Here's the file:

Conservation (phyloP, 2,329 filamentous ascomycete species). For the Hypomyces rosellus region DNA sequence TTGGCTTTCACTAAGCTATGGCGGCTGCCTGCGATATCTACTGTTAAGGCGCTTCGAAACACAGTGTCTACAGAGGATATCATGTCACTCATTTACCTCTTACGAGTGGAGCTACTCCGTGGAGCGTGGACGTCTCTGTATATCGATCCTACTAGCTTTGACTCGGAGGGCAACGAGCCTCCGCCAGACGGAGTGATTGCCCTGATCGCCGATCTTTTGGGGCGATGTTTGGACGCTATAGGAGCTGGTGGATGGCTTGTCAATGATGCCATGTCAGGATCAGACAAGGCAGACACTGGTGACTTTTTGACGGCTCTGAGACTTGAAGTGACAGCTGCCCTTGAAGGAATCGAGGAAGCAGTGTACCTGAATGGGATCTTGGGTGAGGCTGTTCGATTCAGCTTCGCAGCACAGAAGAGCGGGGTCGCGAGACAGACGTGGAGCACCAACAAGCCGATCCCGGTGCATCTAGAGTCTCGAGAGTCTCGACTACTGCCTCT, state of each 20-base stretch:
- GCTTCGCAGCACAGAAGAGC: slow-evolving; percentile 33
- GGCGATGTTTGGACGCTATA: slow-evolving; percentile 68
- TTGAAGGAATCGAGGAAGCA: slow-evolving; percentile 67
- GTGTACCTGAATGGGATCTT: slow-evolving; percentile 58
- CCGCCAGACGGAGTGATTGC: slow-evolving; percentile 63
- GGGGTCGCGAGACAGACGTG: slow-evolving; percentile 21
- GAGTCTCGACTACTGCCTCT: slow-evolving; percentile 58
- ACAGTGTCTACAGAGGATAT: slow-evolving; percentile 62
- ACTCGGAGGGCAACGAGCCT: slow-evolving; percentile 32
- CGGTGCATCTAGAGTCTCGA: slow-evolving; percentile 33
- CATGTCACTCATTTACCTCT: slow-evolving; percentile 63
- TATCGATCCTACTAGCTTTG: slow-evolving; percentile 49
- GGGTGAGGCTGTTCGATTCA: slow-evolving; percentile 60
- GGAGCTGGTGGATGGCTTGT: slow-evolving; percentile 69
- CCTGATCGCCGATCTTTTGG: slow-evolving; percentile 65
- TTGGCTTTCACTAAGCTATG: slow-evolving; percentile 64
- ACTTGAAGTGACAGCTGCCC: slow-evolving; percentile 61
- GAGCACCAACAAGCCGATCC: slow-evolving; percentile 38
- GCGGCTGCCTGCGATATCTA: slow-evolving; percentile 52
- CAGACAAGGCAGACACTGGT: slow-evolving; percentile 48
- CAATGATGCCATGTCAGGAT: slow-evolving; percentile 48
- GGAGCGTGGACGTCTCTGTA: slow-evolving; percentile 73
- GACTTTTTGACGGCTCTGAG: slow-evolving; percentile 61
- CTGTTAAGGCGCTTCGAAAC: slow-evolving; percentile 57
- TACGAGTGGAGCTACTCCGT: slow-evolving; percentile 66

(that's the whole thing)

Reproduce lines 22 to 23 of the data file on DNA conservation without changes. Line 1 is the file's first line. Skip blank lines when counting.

- CAATGATGCCATGTCAGGAT: slow-evolving; percentile 48
- GGAGCGTGGACGTCTCTGTA: slow-evolving; percentile 73